Vietnam’s border closure is also preventing investors from making trips, setting up meetings and pushing projects forward. Those projects in turn create jobs, fostering Vietnam’s growing middle class. Tourism has also been badly affected by the restrictions on travel. “International tourism is dead,” says Jack Nguyen, a partner at Mazars in Ho Chi Minh City.

“Inbound tourism usually makes up 6% of the economy.”

“Things will only pick up only when the borders are open and there’s no quarantine requirements. Who knows when that’s going to be.”

A mid-year COVID-19 outbreak in the coastal resort city Danang followed by the start of the school year has reduced domestic travel, analysts say. Some of the country’s hotels are up for sale as a result.

“Recovery could take 4 years.”

The Vietnamese Ministry of Planning and Investment is now warning that global post-pandemic recovery could take as long as 4 years, perhaps more.

Not that foreign investors in the country are pulling out. Indeed, many are tainge a long-term view that Vietnam’s underlying strengths will outlive Covid-19. Vietnam reports just 1,069 coronavirus cases overall.

SOURCE: VOA News

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Thailand

Government to stir economy with 100 billion baht stimulus starting in October

The Thaiger & The Nation

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Government to stir economy with 100 billion baht stimulus starting in October | The Thaiger

The Thai Government is expected to stimulate the economy with 100 billion baht boost starting in October until the end of the year. The injection will reportedly come from both the people’s and the government’s spending under three stimulus measures according to the Deputy PM Supattanapong Punmeechaow.

The first measure will reportedly give 14 million welfare cardholders an extra 500 baht discount over the next 3 months on their shopping with the budget for this measure totalling 21 billion baht. The second measure, dubbed “Kon La Khreung” or Let’s Go Halves, will give 10 million people up to 100 baht discounts daily on beverages and household essentials with the subsidy being capped at 3,000 baht per person. The scheme will not, however, include such things as alcohol, tobacco or lottery tickets.

The third measure is aimed at wealthier Thais as tax incentives and will be offered in an effort to encourage them to spend more as consumers. The Cabinet has also approved a measure to pay 260,000 new graduates half of their salary to help the private sector. That budget is reportedly totaling 19.5 billion baht.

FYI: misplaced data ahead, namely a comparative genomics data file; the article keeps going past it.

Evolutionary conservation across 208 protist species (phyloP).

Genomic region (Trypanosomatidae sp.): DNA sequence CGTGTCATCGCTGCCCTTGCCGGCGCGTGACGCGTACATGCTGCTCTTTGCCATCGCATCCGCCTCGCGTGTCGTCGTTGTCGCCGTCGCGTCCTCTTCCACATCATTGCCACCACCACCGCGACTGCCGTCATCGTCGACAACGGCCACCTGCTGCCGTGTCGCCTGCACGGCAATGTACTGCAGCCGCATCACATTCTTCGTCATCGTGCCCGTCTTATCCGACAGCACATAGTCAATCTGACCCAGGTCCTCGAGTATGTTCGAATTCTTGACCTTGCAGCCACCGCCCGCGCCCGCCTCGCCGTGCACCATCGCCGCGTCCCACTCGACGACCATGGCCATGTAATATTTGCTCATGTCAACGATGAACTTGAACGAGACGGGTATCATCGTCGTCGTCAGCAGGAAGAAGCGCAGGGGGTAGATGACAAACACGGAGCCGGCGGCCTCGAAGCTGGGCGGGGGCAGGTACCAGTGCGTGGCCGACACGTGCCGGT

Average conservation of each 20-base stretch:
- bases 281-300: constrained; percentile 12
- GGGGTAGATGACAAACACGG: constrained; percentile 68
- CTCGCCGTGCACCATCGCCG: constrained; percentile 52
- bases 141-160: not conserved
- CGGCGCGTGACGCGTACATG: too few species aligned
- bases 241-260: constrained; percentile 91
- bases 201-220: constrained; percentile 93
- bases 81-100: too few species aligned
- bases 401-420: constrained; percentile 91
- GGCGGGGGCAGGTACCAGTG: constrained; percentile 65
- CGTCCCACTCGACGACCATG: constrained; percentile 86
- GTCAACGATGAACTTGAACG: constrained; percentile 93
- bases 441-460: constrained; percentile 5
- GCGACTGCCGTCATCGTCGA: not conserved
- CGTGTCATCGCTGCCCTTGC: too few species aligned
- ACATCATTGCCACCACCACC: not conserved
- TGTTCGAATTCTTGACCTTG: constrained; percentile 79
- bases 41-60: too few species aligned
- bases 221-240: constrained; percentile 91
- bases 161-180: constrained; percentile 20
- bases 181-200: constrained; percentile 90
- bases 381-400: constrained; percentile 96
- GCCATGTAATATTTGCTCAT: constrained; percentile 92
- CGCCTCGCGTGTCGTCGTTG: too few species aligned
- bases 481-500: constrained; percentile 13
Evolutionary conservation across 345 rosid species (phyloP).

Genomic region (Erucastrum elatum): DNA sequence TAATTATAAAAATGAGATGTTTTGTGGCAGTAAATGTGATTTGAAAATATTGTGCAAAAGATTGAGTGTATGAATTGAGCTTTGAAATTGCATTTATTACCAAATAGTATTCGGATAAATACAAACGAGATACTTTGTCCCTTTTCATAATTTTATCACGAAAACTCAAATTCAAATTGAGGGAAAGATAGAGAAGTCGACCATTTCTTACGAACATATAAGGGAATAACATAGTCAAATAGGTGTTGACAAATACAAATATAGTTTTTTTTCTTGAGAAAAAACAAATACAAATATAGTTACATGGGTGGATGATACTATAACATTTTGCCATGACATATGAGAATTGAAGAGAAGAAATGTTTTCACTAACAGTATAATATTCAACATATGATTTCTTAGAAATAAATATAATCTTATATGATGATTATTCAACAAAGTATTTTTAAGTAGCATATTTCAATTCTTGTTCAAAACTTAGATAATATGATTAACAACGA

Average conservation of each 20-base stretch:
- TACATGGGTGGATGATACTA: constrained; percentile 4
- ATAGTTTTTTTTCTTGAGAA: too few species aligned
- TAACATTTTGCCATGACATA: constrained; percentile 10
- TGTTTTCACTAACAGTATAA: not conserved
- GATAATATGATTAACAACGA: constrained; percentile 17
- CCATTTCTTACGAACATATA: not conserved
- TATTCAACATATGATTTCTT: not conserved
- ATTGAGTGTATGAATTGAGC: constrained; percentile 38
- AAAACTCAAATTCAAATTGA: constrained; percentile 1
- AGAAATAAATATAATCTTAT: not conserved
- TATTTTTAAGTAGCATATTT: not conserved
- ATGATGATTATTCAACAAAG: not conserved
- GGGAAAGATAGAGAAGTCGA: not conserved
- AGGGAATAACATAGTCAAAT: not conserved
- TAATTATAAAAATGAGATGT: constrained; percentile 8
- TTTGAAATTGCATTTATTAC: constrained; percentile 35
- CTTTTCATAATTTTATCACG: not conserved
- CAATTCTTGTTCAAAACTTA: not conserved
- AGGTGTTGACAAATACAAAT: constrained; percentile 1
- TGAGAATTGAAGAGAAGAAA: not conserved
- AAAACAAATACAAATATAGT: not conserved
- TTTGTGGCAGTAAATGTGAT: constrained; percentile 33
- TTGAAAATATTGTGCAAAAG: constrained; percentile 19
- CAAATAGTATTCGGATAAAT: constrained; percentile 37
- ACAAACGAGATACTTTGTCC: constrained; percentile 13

Supattanapong also predicts the economy will improve next year but warns it could take 2 years before the nation’s economic growth returns to the pre-Covid level. He says the country’s current budget is sufficient to boost the economy unless there is a second wave of Covid.

“But in the event that there is a second wave, the government is prepared to borrow more as its national debt is quite low compared to other countries. However the government is being cautious so it can remain financially healthy in the post-Covid era.”

SOURCE: Nation Thailand

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Economy

Deputy PM says 2 years until Thailand’s economy is back to normal

Caitlin Ashworth

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Deputy PM says 2 years until Thailand’s economy is back to normal | The Thaiger
PHOTO: MGR Online

It’s going to be another 2 years until Thailand’s economy is back on track, according to Deputy PM Supattanapong Punmeechaow. At least that’s the amount of time he expects it will take to get the economy back to “normal levels” from before the coronavirus pandemic.

The coronavirus crisis crippled economies across the globe. The Covid-19 pandemic is already the worst global crisis since World War II, according to a report by the UN. Thailand’s tourism-dependant economy has been struggling since the country shut it’s doors to international travel. Krungthai Bank also predicts it will take about 2 to 3 years for Thailand’s economy to recover and the Finance Ministry predicts Thailand’s economy will contract by a record of 8.5% this year.

Almost 800 billion baht has gone into supporting the economy, Supattanapong says, adding that the government plans to do more stimulus perks to help boost the economy. The government is working on a 1.9 trillion baht response package with a 1 trillion baht borrowing plan.

Supattanapong’s guesses are based on the pandemic situation not getting any worse, whilst the world’s Covid cases, in many part of the world, including many of Thailand’s feeder markets, are suffering a new spike in cases. His assumptions would also have to include an immediate return to high profit of the country’s tourism industry – not likely to happen any time soon.

“I think the economy should get back to normal levels within two years… But if we can manage it very well, we may see that late next year.”

While Thailand’s economy as a whole might take just 2 years to get back to normal, the country’s tourism revenue is expected to take even longer. Krungthai COMPASS Research Centre predicts it will be at least 3 to 4 years until tourism revenue is back to normal. Thailand’s tourism revenue is expected to shrink by 70% by the end of this year, making only 9.1 billion baht compared to the 3.02 trillion baht tourism brought in last year.

SOURCE: Bangkok Post